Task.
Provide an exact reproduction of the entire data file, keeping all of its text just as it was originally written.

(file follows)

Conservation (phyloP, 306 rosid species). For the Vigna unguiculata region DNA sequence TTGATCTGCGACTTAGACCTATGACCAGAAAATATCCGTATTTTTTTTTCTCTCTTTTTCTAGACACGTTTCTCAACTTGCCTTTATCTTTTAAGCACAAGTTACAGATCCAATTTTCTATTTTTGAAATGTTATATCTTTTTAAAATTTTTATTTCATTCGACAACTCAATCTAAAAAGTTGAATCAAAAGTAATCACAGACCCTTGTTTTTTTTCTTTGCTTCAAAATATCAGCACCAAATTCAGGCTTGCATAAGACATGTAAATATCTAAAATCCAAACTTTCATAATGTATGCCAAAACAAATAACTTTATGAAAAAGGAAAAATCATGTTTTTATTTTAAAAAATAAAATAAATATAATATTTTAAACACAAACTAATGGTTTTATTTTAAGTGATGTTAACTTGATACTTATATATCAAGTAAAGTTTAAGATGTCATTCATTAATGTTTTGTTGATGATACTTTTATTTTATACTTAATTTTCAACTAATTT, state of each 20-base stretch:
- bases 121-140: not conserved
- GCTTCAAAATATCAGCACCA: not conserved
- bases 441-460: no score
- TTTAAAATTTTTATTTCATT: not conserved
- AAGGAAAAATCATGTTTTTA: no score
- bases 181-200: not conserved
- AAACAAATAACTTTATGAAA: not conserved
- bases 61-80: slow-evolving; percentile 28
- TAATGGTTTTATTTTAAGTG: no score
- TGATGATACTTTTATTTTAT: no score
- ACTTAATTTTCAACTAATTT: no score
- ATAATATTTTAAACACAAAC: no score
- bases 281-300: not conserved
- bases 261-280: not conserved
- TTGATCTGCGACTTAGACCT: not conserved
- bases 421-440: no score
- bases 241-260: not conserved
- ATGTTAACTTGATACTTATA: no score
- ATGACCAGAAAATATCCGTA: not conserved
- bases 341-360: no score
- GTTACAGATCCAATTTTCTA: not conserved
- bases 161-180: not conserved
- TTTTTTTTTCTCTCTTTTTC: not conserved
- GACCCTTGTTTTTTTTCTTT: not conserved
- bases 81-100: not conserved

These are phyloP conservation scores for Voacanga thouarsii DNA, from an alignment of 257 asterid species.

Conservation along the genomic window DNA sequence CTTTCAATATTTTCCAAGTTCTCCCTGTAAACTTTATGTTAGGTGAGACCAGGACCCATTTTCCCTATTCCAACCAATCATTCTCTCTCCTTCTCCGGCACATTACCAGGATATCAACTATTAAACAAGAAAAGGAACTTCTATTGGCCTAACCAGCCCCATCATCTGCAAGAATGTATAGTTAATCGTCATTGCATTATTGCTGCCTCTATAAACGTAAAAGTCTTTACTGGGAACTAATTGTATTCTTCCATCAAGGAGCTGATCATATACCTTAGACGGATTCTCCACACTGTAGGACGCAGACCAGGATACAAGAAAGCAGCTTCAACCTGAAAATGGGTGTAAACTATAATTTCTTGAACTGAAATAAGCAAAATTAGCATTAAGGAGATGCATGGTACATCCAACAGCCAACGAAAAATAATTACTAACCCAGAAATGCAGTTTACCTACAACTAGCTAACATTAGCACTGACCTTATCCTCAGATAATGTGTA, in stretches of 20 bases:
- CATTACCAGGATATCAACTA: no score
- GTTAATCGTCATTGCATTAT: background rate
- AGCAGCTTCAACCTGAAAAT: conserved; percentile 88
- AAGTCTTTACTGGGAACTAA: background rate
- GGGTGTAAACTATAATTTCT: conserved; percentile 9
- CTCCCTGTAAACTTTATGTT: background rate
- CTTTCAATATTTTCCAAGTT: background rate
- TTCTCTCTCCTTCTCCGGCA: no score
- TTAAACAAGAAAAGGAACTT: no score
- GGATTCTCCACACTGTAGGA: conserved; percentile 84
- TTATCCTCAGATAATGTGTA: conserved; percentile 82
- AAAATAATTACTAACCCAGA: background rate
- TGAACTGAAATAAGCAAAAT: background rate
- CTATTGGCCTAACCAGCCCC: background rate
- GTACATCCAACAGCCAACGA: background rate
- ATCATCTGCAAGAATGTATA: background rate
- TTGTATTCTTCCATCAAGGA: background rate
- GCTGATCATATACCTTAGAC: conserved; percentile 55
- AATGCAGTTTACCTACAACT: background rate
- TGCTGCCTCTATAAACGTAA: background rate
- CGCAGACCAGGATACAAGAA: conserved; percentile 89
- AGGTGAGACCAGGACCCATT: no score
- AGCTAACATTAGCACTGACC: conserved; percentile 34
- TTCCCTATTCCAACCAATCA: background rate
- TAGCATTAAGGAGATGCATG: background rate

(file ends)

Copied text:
Conservation (phyloP, 306 rosid species). For the Vigna unguiculata region DNA sequence TTGATCTGCGACTTAGACCTATGACCAGAAAATATCCGTATTTTTTTTTCTCTCTTTTTCTAGACACGTTTCTCAACTTGCCTTTATCTTTTAAGCACAAGTTACAGATCCAATTTTCTATTTTTGAAATGTTATATCTTTTTAAAATTTTTATTTCATTCGACAACTCAATCTAAAAAGTTGAATCAAAAGTAATCACAGACCCTTGTTTTTTTTCTTTGCTTCAAAATATCAGCACCAAATTCAGGCTTGCATAAGACATGTAAATATCTAAAATCCAAACTTTCATAATGTATGCCAAAACAAATAACTTTATGAAAAAGGAAAAATCATGTTTTTATTTTAAAAAATAAAATAAATATAATATTTTAAACACAAACTAATGGTTTTATTTTAAGTGATGTTAACTTGATACTTATATATCAAGTAAAGTTTAAGATGTCATTCATTAATGTTTTGTTGATGATACTTTTATTTTATACTTAATTTTCAACTAATTT, state of each 20-base stretch:
- bases 121-140: not conserved
- GCTTCAAAATATCAGCACCA: not conserved
- bases 441-460: no score
- TTTAAAATTTTTATTTCATT: not conserved
- AAGGAAAAATCATGTTTTTA: no score
- bases 181-200: not conserved
- AAACAAATAACTTTATGAAA: not conserved
- bases 61-80: slow-evolving; percentile 28
- TAATGGTTTTATTTTAAGTG: no score
- TGATGATACTTTTATTTTAT: no score
- ACTTAATTTTCAACTAATTT: no score
- ATAATATTTTAAACACAAAC: no score
- bases 281-300: not conserved
- bases 261-280: not conserved
- TTGATCTGCGACTTAGACCT: not conserved
- bases 421-440: no score
- bases 241-260: not conserved
- ATGTTAACTTGATACTTATA: no score
- ATGACCAGAAAATATCCGTA: not conserved
- bases 341-360: no score
- GTTACAGATCCAATTTTCTA: not conserved
- bases 161-180: not conserved
- TTTTTTTTTCTCTCTTTTTC: not conserved
- GACCCTTGTTTTTTTTCTTT: not conserved
- bases 81-100: not conserved

These are phyloP conservation scores for Voacanga thouarsii DNA, from an alignment of 257 asterid species.

Conservation along the genomic window DNA sequence CTTTCAATATTTTCCAAGTTCTCCCTGTAAACTTTATGTTAGGTGAGACCAGGACCCATTTTCCCTATTCCAACCAATCATTCTCTCTCCTTCTCCGGCACATTACCAGGATATCAACTATTAAACAAGAAAAGGAACTTCTATTGGCCTAACCAGCCCCATCATCTGCAAGAATGTATAGTTAATCGTCATTGCATTATTGCTGCCTCTATAAACGTAAAAGTCTTTACTGGGAACTAATTGTATTCTTCCATCAAGGAGCTGATCATATACCTTAGACGGATTCTCCACACTGTAGGACGCAGACCAGGATACAAGAAAGCAGCTTCAACCTGAAAATGGGTGTAAACTATAATTTCTTGAACTGAAATAAGCAAAATTAGCATTAAGGAGATGCATGGTACATCCAACAGCCAACGAAAAATAATTACTAACCCAGAAATGCAGTTTACCTACAACTAGCTAACATTAGCACTGACCTTATCCTCAGATAATGTGTA, in stretches of 20 bases:
- CATTACCAGGATATCAACTA: no score
- GTTAATCGTCATTGCATTAT: background rate
- AGCAGCTTCAACCTGAAAAT: conserved; percentile 88
- AAGTCTTTACTGGGAACTAA: background rate
- GGGTGTAAACTATAATTTCT: conserved; percentile 9
- CTCCCTGTAAACTTTATGTT: background rate
- CTTTCAATATTTTCCAAGTT: background rate
- TTCTCTCTCCTTCTCCGGCA: no score
- TTAAACAAGAAAAGGAACTT: no score
- GGATTCTCCACACTGTAGGA: conserved; percentile 84
- TTATCCTCAGATAATGTGTA: conserved; percentile 82
- AAAATAATTACTAACCCAGA: background rate
- TGAACTGAAATAAGCAAAAT: background rate
- CTATTGGCCTAACCAGCCCC: background rate
- GTACATCCAACAGCCAACGA: background rate
- ATCATCTGCAAGAATGTATA: background rate
- TTGTATTCTTCCATCAAGGA: background rate
- GCTGATCATATACCTTAGAC: conserved; percentile 55
- AATGCAGTTTACCTACAACT: background rate
- TGCTGCCTCTATAAACGTAA: background rate
- CGCAGACCAGGATACAAGAA: conserved; percentile 89
- AGGTGAGACCAGGACCCATT: no score
- AGCTAACATTAGCACTGACC: conserved; percentile 34
- TTCCCTATTCCAACCAATCA: background rate
- TAGCATTAAGGAGATGCATG: background rate